Treatment for coronary heart disease (CHD) also called coronary artery disease (CAD) can help you manage the symptoms and reduce the risk of further damage to your heart.
CHD can be managed with a combination of lifestyle changes and medication. In some cases, a surgery may be needed.
The symptoms of CHD can be reduced and the functioning of the heart can be improved with a proper treatment plan.
Treatment for coronary heart disease
Treatments for coronary heart disease include changes in lifestyle, medicines, medical procedures, and surgery. The objectives of treatment are:
- Lower the risk of forming blood clots
- Relieve symptoms due to CHD such as chest pain. Read about symptoms of coronary heart disease.
- Reduce or reverse or stop the buildup of plaque
- Open the clogged arteries
- Avoid further complications due to coronary heart disease
The following practices and treatment options can help you manage CHD.
If you've been diagnosed with CHD, you can reduce your risk of further complications by making certain lifestyle changes. These are:
- stopping smoking: it reduces your risk of having another heart attack significantly if you stop smoking after a heart attack
- eat healthy food: a heart-healthy eating can help you manage CHD
- exercise: engage more in physical activities and do regular exercise
- lose extra weight: maintain a healthy weight of your body, obesity is a major risk factor and can cause further complications
- reduce stresses from life: it is found that stresses cause strains on your heart muscle causing further complications. Research shows that the most commonly noted trigger for a heart attack is an emotionally upsetting event, in particular one that involves anger.
Sometimes mere lifestyle changes aren’t able to control your blood cholesterol levels and relieve the symptoms of CHD. Your doctor may then recommend medications to manage the condition. For example, medicines can be given to lower your cholesterol levels, which can decrease your chance of having a heart attack or stroke.
Various drugs are available to treat coronary heart disease, such as:
- Cholesterol-modifying medications
- Beta blockers
- Angiotensin-converting enzyme (ACE) inhibitors
- Angiotensin II receptor blockers (ARBs)
The purpose of these medicines can be one or more of these:
- Decrease your chance of having a heart attack
- Decrease the chance of a sudden death
- Lower your blood pressure
- Reduce the load on your heart
- Prevent blood clots, which can cause heart attack or stroke
- Prevent the need for a stent or coronary intervention or surgery, such as coronary artery bypass grafting
- Relieve coronary heart disease symptoms, such as chest pain (angina)
Medical procedures and surgery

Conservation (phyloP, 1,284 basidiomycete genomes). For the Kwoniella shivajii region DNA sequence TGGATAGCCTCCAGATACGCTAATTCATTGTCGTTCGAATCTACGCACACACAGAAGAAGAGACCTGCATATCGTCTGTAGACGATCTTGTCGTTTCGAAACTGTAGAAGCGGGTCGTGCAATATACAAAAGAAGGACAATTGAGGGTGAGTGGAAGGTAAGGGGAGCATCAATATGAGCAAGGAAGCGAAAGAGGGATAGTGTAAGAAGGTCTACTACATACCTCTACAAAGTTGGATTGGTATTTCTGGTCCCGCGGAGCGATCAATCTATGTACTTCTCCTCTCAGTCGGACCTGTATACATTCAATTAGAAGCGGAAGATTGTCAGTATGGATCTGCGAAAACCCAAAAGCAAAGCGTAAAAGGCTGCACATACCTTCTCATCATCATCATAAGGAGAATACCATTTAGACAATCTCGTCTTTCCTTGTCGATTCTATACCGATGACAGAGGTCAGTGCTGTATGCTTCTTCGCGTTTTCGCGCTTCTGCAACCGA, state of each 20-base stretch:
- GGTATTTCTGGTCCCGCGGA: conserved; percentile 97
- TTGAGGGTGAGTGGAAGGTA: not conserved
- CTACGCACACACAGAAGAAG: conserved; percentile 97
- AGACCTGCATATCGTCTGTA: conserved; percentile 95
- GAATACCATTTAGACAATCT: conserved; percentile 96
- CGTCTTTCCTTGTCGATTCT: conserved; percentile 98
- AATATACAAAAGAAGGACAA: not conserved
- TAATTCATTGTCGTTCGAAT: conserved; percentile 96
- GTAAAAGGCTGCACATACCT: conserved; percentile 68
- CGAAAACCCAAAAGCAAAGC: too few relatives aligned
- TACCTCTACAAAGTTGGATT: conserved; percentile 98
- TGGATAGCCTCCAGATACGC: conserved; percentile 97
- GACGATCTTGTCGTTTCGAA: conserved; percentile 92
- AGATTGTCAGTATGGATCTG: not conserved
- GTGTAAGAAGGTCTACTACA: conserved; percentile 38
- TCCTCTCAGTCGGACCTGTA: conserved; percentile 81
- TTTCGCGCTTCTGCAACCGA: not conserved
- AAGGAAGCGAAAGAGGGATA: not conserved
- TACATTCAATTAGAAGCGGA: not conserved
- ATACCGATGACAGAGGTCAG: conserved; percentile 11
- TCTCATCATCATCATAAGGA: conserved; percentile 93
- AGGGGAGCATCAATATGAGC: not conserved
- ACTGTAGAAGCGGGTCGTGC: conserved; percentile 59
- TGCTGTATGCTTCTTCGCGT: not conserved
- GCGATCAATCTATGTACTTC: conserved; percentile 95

You may sometimes need a medical procedure or a surgery to treat coronary heart disease. These are used to treat blocked coronary arteries. You should discuss with your doctor about which treatment is right for you before deciding about it.
Percutaneous Coronary Intervention (Angioplasty and stent placement)
Percutaneous coronary intervention, commonly known as angioplasty, is a non-surgical treatment method that opens blocked or narrowed coronary arteries. It is usually done by a no-surgical team such as by a cardiologist.
Your doctor will insert a long, thin tube (called catheter) into the narrowed section of your artery. A wire that carries a deflated but inflatable balloon is passed through the catheter to the narrowed section of the artery. The balloon is then inflated. This compresses the plaque or other deposits staying there against your artery walls.
A stent is generally left in the artery to help keep the artery open. Recent advances have allowed the use of stents that slowly release medication to help keep the artery open. Self-dissolving stents are also available these days that dissolve automatically after your body does not require a stent.
Coronary artery bypass surgery or grafting
It is a type of surgery in which arteries or veins from other areas in your body are used to bypass your narrowed coronary arteries. This improves the blood flow to your heart and relieves symptoms of coronary heart disease.
Because the procedure requires open-heart surgery, it's most often done in cases of multiple narrowed coronary arteries that are difficult to open through angiography.
There are some alternative treatment options that can reduce inflammation in your body, which is a factor that promotes coronary artery disease. However, recent studies do not show them to be beneficial. More research is needed to prove any benefits. These are:
- Fish and fish oil
- Omega-3 fatty acids
- Flax and flaxseed oil
- Other supplements such as barley, cocoa, garlic, oat bran, sitostanol, Coenzyme Q10, Artichoke, and Alpha-linolenic acid (ALA).